Women have a lot of biking shorts to choose from, with differences in fit, fabric, and details that can make your ride that much more comfortable and fun. Where do you start in your pursuit of the perfect pair? It can be overwhelming if you are new to mountain biking, but we are here to help! In this article, we will walk you through the process of how to choose the best pair of shorts for your next mountain bike ride. Make sure and check our review of our favorites, as well. The Best Mountain Bike Shorts for Women. Our review is comprised solely of shorts to be used primarily for mountain biking. First, we will determine if off-road is where you like to ride, and then focus specifically on the features needed to maximize good times on the bike.
Types of Bike Shorts
Road Biking Shorts
Do you love pedaling for miles on the open road? If freshly laid asphalt is your idea of the perfect riding surface, then we would recommend a pair of road biking shorts. Road cycling shorts are generally comprised of lycra and/or spandex and provide a snug, aerodynamic fit. Road cyclists have an aggressive posture on the bike, and while they may ride in and out of the saddle, the overall position is consistent and focused on minimizing wind resistance. Road bikers want a tight-fitting, compressive short that stretches with them and reduces wind drag as much as possible. The seat of the short is also padded, eliminating the need for a liner short, also known as a chamois. We will not review road bike shorts in this review.
Mountain Biking Shorts
Are you planning to ride on buff singletrack, chunky rock gardens, and flowing berms? Then we suggest that you wear a pair of mountain bike shorts rather than road cycling shorts. Mountain bike shorts are designed to be a loose-fitting outer short that is worn over a liner short (a chamois) and are typically made from some combination of polyester, nylon, and spandex with the goal of protecting your skin against abrasions, vegetation, and crashes. They vary in the details, including the number of pockets for storage, inseam length, fabric weight, stretch, and overall fit. With so many options, you'll want to determine the right combination of features to suit your riding style and fit your needs for maximum fun on the trail.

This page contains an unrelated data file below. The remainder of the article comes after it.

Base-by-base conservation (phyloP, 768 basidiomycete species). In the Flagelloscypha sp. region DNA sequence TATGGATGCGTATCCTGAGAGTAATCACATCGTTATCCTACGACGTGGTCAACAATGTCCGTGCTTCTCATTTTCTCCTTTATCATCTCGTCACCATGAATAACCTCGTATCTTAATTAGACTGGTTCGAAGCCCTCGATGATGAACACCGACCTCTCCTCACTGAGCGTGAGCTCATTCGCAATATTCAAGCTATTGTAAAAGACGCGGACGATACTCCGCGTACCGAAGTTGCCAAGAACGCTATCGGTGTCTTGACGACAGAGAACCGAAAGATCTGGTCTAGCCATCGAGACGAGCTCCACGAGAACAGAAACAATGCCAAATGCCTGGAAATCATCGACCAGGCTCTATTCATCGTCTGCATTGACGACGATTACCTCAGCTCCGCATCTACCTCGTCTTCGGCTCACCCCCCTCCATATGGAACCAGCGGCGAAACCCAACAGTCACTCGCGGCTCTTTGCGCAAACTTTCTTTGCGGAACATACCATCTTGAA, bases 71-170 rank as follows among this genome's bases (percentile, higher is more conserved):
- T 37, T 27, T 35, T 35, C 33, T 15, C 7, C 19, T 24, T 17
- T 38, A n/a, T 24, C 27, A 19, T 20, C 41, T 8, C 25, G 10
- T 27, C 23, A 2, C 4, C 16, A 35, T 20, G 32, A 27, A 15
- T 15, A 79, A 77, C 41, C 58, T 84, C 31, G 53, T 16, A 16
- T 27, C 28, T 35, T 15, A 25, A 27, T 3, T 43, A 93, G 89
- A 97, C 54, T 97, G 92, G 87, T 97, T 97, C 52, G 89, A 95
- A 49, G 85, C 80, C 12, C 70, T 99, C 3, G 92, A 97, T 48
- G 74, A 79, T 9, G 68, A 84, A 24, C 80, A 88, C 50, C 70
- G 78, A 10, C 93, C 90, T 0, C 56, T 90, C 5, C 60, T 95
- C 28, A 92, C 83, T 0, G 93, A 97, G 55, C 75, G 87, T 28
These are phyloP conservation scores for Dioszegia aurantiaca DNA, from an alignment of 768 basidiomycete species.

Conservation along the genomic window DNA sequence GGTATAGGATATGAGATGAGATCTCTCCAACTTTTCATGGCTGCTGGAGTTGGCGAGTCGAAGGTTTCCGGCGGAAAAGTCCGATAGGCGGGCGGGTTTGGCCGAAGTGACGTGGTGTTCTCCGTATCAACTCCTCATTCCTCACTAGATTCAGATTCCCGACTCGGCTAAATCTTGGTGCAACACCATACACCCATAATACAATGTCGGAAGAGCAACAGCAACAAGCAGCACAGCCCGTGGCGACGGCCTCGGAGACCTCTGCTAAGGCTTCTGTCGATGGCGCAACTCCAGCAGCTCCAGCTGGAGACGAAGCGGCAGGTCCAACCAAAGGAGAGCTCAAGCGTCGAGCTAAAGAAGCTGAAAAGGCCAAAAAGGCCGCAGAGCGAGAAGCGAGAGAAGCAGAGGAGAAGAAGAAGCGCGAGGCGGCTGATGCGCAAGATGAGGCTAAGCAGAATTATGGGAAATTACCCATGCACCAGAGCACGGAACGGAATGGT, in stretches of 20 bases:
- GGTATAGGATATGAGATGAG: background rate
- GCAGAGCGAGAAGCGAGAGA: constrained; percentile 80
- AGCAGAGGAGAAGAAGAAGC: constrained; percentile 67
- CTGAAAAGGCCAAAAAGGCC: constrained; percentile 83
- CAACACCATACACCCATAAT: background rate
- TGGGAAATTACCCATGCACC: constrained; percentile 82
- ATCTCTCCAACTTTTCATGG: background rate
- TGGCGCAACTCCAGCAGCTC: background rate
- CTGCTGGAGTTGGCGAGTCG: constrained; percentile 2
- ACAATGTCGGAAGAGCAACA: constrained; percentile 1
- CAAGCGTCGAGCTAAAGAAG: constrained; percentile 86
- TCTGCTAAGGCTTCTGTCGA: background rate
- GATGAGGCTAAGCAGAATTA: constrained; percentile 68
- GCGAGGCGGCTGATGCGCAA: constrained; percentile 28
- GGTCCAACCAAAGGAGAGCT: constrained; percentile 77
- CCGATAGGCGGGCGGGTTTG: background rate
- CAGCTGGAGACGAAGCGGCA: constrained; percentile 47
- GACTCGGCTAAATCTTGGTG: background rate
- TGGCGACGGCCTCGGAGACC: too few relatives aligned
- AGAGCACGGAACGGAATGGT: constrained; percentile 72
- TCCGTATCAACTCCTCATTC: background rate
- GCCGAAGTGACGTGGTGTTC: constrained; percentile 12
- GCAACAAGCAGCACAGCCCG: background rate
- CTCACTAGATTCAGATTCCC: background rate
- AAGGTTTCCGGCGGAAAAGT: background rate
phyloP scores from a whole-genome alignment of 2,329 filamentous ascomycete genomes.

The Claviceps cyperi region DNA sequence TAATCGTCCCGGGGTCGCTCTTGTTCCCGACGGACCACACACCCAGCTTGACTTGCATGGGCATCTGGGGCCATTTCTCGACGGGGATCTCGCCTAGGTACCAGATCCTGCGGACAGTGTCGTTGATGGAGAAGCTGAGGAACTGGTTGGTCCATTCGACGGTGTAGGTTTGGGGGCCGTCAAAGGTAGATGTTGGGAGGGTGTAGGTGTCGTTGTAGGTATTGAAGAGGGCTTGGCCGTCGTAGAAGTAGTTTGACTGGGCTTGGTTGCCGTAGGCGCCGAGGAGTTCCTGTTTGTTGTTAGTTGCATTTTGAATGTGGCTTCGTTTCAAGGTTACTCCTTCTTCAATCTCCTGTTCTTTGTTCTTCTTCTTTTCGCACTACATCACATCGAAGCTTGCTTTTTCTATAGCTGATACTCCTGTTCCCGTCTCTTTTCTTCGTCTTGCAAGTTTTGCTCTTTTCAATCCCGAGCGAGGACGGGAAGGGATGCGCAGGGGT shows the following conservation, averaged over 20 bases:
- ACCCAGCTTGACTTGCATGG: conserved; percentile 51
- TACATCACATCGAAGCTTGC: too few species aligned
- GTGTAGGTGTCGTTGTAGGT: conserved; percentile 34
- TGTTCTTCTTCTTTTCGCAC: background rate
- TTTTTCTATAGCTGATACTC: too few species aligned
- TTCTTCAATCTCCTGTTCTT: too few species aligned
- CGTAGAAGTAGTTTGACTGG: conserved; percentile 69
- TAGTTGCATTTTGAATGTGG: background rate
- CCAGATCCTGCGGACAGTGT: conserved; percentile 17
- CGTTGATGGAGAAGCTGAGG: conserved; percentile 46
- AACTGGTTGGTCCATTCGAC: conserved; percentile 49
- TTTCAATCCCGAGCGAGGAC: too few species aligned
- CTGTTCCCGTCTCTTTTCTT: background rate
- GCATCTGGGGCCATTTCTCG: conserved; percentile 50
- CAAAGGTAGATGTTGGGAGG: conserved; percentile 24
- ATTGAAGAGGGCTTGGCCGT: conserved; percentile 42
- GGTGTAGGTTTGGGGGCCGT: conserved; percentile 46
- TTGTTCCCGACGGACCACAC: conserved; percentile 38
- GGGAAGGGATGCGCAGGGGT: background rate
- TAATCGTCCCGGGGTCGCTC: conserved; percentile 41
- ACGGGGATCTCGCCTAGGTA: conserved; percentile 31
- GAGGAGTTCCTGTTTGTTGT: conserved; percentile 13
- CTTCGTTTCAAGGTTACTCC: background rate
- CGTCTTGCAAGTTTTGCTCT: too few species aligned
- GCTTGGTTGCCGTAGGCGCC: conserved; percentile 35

For our test, we chose products that address the most important features in women's mountain shorts. All of the brands mentioned offer multiple styles of women's shorts, some of which may suit your riding style better but aren't discussed here.
A chamois (pronounced sham-me) is a padded under short that makes lengthy mountain bike rides much more enjoyable. Almost every mountain biker wants some padding for long hours on the bike, but these days there are lots of options, including thinner chamois for short rides. While some riders wear road biking shorts under their mountain biking shorts, a true liner short will provide cushion while also being well ventilated. Typically, they are not as heavy or compressive as a road biking short. Many mountain bike shorts come with a liner short, and others can be purchased separately. Much like choosing a seat for your bike, your preference will be influenced by the shape of your anatomy, the quality of your saddle, and the length of your ride.
An uncomfortable chamois can be a ride-ender. Truly. If you are trying out a new style or brand, make sure to give it a test ride on a backyard trail lap before heading out for a long ride. Once you find one you like, we recommend buying several, so you never have to settle for that not-so-great one that is shoved in the back of the drawer. We do not test chamois or liner shorts in this review.
Just as trails range from green to double-black diamond, from rolling plateaus to steep and rugged ridges (and everything in between), mountain bike shorts are designed for different styles of riding. Let's take a look at the different categories of mountain biking to help you narrow down which style of short best fits your personal riding style and terrain preferences. Many people ride different kinds of trails even within the same ride, so think about the features that will serve you best most of the time.
People who prefer buff, rolling trails are typically cross-country mountain bikers. The terrain is fast and rolling, and the distances covered are greater. As a rider, you're working hard in the saddle, and not too worried about the technical terrain in front of you. Cross country mountain bikers want shorts made of lightweight, breathable fabric that has stretch to maximize mobility while pedaling in and out of the seat.